Reader Maegan wrote Banana Republic to let them know that their credit card website was buggy and annoying to use. She got back a canned response that halfheartedly apologized for the state of their website and recommended that she use another service to pay her bill.
A freelance journalist has caught the GAP using child labor to produce hand embroidered clothing for its GAP Kids line. The children, who are as young as 10, are quoted as saying they were sold to the factory by their families and cannot leave until their debt is paid. A video of the factory’s squalid conditions shows GAP Kids labels on the clothing.
Mike Antonucci at the San Jose Mercury News took your complaints to the Gap’s top brass and got some interesting responses. They even responded to our editorializing about the Gap’s general state of failure with some upbeat sentences touting their own profitability. Whoops! We guess we were wrong and everything is just fine. Wait, what about the three-year sales slump, the recent layoffs, and the fact that same-store sales (the most important indicator of the health of a retail operation) have fallen in 12 consecutive quarters. Teehee! Sorry, we were sooo mean!
A while back we asked the readers to tell us what was wrong with Gap, INC. Since we asked, they’ve sh*tcanned their CEO, closed a chain of stores, launched new ad campaigns featuring celebrities, rethought their merchandise and…nothing has has helped.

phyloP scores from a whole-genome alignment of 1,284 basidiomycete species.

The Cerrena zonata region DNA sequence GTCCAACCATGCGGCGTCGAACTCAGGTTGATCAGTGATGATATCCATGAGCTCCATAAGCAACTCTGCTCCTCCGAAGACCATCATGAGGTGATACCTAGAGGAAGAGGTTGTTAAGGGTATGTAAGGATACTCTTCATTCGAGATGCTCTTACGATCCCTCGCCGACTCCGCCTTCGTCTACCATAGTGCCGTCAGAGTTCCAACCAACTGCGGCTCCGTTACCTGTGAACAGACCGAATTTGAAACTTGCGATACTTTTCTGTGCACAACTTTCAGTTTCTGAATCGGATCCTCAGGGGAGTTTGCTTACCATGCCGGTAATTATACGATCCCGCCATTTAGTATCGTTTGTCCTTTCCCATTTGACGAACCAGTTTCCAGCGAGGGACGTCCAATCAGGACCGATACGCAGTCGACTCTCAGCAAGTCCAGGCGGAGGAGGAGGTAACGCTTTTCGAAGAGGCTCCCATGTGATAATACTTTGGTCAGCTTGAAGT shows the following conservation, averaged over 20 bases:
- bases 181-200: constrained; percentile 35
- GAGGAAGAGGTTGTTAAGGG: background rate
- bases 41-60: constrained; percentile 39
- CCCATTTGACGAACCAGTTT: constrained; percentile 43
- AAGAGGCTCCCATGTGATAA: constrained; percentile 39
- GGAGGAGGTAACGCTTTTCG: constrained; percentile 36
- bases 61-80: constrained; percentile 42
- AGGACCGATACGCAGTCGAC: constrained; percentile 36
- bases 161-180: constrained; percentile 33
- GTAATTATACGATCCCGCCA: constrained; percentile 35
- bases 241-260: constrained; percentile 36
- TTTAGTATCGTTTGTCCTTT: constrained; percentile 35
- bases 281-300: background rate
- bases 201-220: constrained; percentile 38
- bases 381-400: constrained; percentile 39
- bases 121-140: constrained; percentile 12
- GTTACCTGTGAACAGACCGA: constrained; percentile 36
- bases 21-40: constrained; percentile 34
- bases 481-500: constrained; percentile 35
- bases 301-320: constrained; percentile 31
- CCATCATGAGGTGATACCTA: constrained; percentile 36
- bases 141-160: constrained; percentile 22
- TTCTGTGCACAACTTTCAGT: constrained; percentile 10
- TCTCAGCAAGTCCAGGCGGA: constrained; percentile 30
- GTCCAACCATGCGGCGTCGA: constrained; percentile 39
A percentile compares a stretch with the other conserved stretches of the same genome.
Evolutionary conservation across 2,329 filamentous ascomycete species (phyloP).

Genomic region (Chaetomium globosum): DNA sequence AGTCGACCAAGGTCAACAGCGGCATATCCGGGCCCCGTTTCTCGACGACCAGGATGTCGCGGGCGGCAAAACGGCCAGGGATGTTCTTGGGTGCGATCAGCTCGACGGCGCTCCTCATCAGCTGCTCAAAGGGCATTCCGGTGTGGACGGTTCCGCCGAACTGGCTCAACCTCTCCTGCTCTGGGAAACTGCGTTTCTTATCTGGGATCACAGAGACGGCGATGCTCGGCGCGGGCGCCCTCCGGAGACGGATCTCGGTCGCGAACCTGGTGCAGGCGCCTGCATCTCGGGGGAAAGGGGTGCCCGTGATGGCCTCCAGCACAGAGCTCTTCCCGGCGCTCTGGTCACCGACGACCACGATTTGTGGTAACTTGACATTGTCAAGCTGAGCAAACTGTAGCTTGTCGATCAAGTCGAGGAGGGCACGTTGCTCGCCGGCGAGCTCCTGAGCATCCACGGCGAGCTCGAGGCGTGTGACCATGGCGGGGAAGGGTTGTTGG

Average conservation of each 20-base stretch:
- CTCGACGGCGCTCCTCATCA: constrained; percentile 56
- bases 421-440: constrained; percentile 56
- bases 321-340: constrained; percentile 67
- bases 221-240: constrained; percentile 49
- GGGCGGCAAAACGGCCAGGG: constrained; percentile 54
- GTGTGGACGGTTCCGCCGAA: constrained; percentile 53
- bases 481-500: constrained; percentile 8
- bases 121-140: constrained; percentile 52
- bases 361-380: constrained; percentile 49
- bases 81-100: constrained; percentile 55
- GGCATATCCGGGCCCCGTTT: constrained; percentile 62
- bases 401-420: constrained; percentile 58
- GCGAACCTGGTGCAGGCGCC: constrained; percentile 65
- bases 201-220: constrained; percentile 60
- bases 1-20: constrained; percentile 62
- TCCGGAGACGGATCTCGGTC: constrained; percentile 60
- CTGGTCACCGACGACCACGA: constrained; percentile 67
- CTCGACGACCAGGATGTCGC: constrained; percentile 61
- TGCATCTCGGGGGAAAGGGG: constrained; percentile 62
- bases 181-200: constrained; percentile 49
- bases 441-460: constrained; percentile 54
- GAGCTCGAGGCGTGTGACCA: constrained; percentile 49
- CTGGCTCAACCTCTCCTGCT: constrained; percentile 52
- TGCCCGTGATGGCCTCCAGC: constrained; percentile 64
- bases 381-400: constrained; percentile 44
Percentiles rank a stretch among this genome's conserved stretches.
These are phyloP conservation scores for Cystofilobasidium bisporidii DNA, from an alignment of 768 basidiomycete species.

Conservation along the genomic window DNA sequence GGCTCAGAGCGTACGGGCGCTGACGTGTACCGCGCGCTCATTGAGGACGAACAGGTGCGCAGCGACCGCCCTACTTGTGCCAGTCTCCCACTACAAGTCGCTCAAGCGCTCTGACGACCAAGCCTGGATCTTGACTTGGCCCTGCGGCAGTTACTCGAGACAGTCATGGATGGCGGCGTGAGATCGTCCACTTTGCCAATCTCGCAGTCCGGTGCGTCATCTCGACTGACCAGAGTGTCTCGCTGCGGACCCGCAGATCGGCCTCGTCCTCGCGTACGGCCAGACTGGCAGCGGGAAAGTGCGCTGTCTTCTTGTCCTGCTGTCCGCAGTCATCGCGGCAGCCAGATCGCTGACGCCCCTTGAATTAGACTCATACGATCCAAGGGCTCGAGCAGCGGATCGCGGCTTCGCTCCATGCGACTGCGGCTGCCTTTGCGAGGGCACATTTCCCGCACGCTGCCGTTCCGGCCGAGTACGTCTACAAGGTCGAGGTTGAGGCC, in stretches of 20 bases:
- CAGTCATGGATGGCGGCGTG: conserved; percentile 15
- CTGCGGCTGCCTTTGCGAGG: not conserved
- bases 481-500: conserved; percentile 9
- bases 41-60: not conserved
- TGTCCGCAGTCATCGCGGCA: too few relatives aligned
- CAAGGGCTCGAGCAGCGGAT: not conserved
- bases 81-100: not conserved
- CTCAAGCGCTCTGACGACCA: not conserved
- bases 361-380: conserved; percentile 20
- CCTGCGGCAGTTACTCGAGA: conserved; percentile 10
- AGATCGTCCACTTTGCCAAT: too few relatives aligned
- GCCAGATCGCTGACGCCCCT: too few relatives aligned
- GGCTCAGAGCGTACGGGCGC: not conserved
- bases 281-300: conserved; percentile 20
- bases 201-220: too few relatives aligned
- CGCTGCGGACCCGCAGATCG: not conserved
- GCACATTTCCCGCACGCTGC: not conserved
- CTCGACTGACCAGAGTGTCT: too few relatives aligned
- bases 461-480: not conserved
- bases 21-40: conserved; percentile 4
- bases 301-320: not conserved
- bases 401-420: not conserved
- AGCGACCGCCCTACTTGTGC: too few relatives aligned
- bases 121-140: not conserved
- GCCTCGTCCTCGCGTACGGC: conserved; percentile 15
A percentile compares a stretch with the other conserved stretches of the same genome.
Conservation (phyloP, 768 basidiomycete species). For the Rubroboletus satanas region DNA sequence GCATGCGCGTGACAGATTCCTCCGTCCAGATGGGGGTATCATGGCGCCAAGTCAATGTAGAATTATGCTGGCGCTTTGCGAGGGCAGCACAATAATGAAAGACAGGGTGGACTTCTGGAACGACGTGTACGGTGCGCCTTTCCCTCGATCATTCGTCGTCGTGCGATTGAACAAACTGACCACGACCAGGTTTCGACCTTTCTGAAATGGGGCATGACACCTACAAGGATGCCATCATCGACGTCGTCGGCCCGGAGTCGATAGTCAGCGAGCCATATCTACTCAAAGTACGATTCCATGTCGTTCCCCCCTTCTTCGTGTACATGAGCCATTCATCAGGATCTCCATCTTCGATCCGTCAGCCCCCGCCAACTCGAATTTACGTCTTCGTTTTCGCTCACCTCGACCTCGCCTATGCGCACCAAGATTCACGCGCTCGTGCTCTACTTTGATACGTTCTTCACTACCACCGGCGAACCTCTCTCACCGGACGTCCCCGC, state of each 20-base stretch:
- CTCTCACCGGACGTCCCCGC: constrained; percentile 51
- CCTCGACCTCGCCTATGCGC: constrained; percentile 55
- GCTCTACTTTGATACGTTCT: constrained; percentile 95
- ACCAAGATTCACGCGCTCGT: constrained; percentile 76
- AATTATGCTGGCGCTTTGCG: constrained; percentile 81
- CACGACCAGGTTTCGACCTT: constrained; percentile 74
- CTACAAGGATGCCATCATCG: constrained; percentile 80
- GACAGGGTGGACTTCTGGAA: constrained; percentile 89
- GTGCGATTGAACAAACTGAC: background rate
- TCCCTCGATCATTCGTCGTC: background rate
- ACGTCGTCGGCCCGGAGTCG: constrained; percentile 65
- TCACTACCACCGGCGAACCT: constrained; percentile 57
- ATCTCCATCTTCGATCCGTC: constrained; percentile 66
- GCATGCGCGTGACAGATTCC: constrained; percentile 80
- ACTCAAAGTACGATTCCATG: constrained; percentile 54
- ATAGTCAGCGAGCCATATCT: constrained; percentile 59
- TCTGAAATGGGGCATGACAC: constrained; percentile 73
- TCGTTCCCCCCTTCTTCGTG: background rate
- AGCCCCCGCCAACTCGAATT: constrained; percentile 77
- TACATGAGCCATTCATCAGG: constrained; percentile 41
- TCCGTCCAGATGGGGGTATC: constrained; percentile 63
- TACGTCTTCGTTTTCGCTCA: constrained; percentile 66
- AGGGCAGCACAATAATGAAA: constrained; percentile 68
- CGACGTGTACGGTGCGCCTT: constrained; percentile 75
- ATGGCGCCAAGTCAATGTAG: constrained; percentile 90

There’s some weirdness going on with Banana Republic’s store credit card website. Reader Bernard wrote us to say that a Banana Republic CSR told him that every 3-4 months Banana Republic’s credit card site would be “updated” and that everyone would have to re-register—including signing up for a new user name. Is this the case of an incompetent CSR, or is there something strange going on with Banana Republic’s credit card site? Has anyone else had trouble with it? Read Bernard’s email inside.
Pressler’s penny-pinching may have turned off the Gap’s core customers. Sweaters that were once 100% cotton or wool, for example, showed up in stores as acrylic blends, and people noticed. Banana Republic tried to woo the same high-end consumers as J. Crew but didn’t go far enough in offering luxury fabrics, like cashmere, that those shoppers wanted. In 2005, while department stores couldn’t sell enough $100-plus premium jeans, the Gap skipped denim and tried to push khakis. “Pressler went too far in focusing on costs at the expense of merchandising,” says Christine Chen, senior research analyst at Pacific Growth Equities. “Sometimes you just need to go with your gut and do what makes sense to get customers in the door.”
The article also mentions the way in which stores like H&M refresh their looks faster, drawing in and keeping customers in their 20s and 30s. By the time a look hits the GAP, it’s already over, and possibly expensive for the store and unflattering for the customer (skinny jeans?)—MEGHANN MARCO
Dog-like sycophants that we are, we love loyalty. Especially when people are more loyal to The Consumerist than the organization that helps them have a roof over their hands. A little bird tweets into our ear about the sugar daddy who pays his bills, Gap, Inc. Looks like they had a lot of whacky doodle malarkey going on with their online shopping system this week. Looks like we got a new stoolie as well.